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Old 11-01-2014, 03:51 PM   #21
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All great points and questions... EastWest! . I think there is something in my 401K plan which allows me access at 55 without penalty if I retire before 59.5. My inheritance would put me way over the top, but hope my parents live a very long time. I came up with about $1,000 to $1,200 for healthcare premiums as well before Medicare and after retirement. Thanks for the conversation and encouragement; this is a great forum site!
Be real sure that your 401K plan will allow you to take tax penalty free withdrawals before age 59 1/2. I am so glad I had enough cash planned to last until 59 1/2 hits (I am 59 now), because my 401K plan had so many rules that it was virtually useless to stay in the plan until 59 1/2 (I was 56 at ER). It worked out for me, since I was able to grow my funds with the flexibility that an IRA provides versus if I had stayed in the 401K I would not have been able to grow my funds. My best advice: Make a detailed plan using one or more of the tools mentioned by other posters such as the Fidelity Planner, or spreadsheets, and don't forget to plan for contingencies!! I had to replace my AC about 4 months into my ER!! Good Luck.
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Old 11-01-2014, 11:05 PM   #22
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Take a deep breath!

You're looking 5 years into the future. That's a lot of time to learn how to save & invest optimally and understand & reduce your expenses. There's a lot to learn on how to draw down from your savings without running out in your lifetime. You're in good company here. Go slow. Be deliberate. All the best.
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Old 11-02-2014, 01:05 AM   #23
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My gut says you definitely should work those next 5 years.
As for the 2 house idea, would be fine if you had 2 MM or more. Its something I have thought about, but the extra expense of a second house (~10K/yr) is a big thing.
One way to possibly make it work, would be to rent out the HI house for 6mo/yr via a property manager, where the renting would cover all the costs (taxes,repairs,elec,water,alarm,grounds keeping, etc) , and you use it the other 6 months, or 3 months on and 3 months off type of timing.
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Old 11-02-2014, 09:58 AM   #24
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Be real sure that your 401K plan will allow you to take tax penalty free withdrawals before age 59 1/2. I am so glad I had enough cash planned to last until 59 1/2 hits (I am 59 now), because my 401K plan had so many rules that it was virtually useless to stay in the plan until 59 1/2 (I was 56 at ER). It worked out for me, since I was able to grow my funds with the flexibility that an IRA provides versus if I had stayed in the 401K I would not have been able to grow my funds. My best advice: Make a detailed plan using one or more of the tools mentioned by other posters such as the Fidelity Planner, or spreadsheets, and don't forget to plan for contingencies!! I had to replace my AC about 4 months into my ER!! Good Luck.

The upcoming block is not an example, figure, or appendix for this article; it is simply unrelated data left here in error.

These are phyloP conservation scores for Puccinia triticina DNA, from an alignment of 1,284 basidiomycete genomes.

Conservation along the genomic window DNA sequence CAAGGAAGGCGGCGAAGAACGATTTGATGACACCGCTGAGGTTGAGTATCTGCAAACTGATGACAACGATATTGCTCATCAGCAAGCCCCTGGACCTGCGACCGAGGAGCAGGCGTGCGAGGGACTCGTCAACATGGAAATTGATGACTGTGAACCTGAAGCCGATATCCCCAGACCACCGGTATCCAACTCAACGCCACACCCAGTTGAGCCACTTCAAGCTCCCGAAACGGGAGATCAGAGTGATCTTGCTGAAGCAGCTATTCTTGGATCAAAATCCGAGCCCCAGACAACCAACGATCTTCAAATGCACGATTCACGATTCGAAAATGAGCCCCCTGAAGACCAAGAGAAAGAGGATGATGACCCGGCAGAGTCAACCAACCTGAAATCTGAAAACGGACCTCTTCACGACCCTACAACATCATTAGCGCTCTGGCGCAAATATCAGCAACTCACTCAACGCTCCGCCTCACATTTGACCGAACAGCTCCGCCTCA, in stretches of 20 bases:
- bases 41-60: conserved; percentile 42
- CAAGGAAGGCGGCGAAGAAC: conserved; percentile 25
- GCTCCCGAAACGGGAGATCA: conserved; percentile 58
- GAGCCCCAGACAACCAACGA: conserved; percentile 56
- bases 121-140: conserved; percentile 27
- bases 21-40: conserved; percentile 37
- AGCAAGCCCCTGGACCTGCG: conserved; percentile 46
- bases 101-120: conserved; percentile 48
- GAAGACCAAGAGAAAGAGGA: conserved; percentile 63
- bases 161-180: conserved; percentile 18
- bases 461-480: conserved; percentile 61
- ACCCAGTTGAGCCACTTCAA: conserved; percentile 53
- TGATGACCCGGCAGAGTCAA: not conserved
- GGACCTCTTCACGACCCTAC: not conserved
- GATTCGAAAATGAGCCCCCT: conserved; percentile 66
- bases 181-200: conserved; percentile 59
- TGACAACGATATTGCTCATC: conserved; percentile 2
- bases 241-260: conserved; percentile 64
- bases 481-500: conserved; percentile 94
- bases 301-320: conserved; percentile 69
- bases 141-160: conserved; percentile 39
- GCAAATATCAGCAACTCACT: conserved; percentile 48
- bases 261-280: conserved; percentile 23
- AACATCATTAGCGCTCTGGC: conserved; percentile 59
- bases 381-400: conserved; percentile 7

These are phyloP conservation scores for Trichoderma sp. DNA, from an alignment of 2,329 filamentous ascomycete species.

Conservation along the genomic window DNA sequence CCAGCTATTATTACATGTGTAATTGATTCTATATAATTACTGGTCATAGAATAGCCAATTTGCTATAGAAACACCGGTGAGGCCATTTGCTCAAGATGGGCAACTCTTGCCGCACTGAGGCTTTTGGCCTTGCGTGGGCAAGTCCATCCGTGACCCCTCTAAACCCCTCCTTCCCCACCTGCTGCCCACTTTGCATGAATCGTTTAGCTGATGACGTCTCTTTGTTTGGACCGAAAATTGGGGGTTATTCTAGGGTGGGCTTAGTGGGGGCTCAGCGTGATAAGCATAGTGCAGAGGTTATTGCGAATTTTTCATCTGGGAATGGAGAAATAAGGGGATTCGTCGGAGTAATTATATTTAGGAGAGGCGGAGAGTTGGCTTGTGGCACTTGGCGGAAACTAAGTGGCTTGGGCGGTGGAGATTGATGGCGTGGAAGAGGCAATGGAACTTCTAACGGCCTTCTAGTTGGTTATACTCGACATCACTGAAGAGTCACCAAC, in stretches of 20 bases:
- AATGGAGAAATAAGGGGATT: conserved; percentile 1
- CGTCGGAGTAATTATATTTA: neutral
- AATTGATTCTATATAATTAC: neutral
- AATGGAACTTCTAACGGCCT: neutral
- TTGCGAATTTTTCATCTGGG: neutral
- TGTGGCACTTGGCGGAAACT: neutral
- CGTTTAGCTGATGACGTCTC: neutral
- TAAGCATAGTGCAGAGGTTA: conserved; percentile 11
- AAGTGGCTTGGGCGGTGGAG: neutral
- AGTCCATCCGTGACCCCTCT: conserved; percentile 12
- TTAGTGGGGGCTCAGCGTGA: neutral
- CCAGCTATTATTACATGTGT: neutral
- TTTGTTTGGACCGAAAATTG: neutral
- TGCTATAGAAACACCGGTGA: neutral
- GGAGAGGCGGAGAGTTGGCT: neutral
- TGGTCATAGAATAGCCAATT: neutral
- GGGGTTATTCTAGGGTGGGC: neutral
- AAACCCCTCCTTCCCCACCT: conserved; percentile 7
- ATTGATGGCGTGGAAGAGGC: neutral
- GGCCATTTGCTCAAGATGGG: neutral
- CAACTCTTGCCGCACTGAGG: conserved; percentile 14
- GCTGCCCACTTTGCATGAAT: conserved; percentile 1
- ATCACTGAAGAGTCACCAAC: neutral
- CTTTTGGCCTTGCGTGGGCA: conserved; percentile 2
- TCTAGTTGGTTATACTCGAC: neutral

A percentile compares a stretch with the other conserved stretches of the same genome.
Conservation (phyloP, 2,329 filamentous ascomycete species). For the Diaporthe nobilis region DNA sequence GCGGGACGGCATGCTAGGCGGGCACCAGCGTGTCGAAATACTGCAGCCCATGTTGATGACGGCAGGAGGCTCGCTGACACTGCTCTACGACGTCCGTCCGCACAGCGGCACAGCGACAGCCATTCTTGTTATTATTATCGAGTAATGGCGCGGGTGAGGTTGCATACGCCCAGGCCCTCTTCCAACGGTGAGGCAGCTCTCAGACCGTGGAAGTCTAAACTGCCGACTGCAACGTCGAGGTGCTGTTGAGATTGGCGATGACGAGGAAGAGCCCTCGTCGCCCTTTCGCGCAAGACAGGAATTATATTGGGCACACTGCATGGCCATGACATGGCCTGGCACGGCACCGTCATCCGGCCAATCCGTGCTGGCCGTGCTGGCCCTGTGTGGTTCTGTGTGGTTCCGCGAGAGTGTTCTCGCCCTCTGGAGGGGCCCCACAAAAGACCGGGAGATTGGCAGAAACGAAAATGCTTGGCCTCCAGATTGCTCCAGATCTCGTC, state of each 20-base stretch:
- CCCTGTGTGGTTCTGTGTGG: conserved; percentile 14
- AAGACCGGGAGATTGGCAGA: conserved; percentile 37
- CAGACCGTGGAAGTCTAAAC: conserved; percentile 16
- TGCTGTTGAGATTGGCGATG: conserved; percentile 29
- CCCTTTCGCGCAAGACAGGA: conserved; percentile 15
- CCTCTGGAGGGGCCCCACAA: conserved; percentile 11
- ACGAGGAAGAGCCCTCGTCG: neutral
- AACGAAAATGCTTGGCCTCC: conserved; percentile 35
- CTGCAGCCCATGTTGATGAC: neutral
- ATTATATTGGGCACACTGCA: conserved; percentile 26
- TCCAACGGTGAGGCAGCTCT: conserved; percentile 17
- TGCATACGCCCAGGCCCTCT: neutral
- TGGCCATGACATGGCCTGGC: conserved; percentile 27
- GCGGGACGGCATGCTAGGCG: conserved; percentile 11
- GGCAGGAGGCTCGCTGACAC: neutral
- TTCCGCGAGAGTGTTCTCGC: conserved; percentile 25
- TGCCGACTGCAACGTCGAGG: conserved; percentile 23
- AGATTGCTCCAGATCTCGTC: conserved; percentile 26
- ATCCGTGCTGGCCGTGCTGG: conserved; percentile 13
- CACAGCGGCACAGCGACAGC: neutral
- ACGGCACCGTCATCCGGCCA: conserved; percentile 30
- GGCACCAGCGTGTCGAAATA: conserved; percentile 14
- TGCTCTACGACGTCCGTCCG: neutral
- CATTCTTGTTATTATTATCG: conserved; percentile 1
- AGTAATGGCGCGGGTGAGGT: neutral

Great advice... my employer does have the specifics about 401k withdraw at 55 posted on our company website. Here is where my head really begins to spin. When I do retire, do I roll it over to an IRA, or keep some of it with the Principal Group which manages my employer's 401K. I understand the tax ramifications. I don't hold on to my company stock when I receive it, so there is no special tax treatment there in capital gains treatment. I do have a financial adviser through the Principal Group, but with being in a 401K, investments choices are limited to the plan. However, at retirement, I will be very confused and dizzy to go from there with this portfolio that grew... to my surprise and dumb luck.
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Old 11-02-2014, 10:08 AM   #25
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Take a deep breath!

You're looking 5 years into the future. That's a lot of time to learn how to save & invest optimally and understand & reduce your expenses. There's a lot to learn on how to draw down from your savings without running out in your lifetime. You're in good company here. Go slow. Be deliberate. All the best.
Thanks for the guidance! I think reducing expenses is a major key as well. The area that I want to learn more is how to generate income from my portfolio once my work income stops... since the shift seems to change from investment growth to investment income stream need. It seems wise to invest in multiple ways to receive income stream at retirement including rental property. Drawing 4% from the principle sounds safe and common, but I'm sure people are doing a lot more to develop retirement income streams. I'm very interested to hear what others seem to be doing.
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Old 11-02-2014, 10:51 AM   #26
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Originally Posted by Kauai bound View Post
Great advice... my employer does have the specifics about 401k withdraw at 55 posted on our company website. Here is where my head really begins to spin. When I do retire, do I roll it over to an IRA, or keep some of it with the Principal Group which manages my employer's 401K. I understand the tax ramifications. I don't hold on to my company stock when I receive it, so there is no special tax treatment there in capital gains treatment. I do have a financial adviser through the Principal Group, but with being in a 401K, investments choices are limited to the plan. However, at retirement, I will be very confused and dizzy to go from there with this portfolio that grew... to my surprise and dumb luck.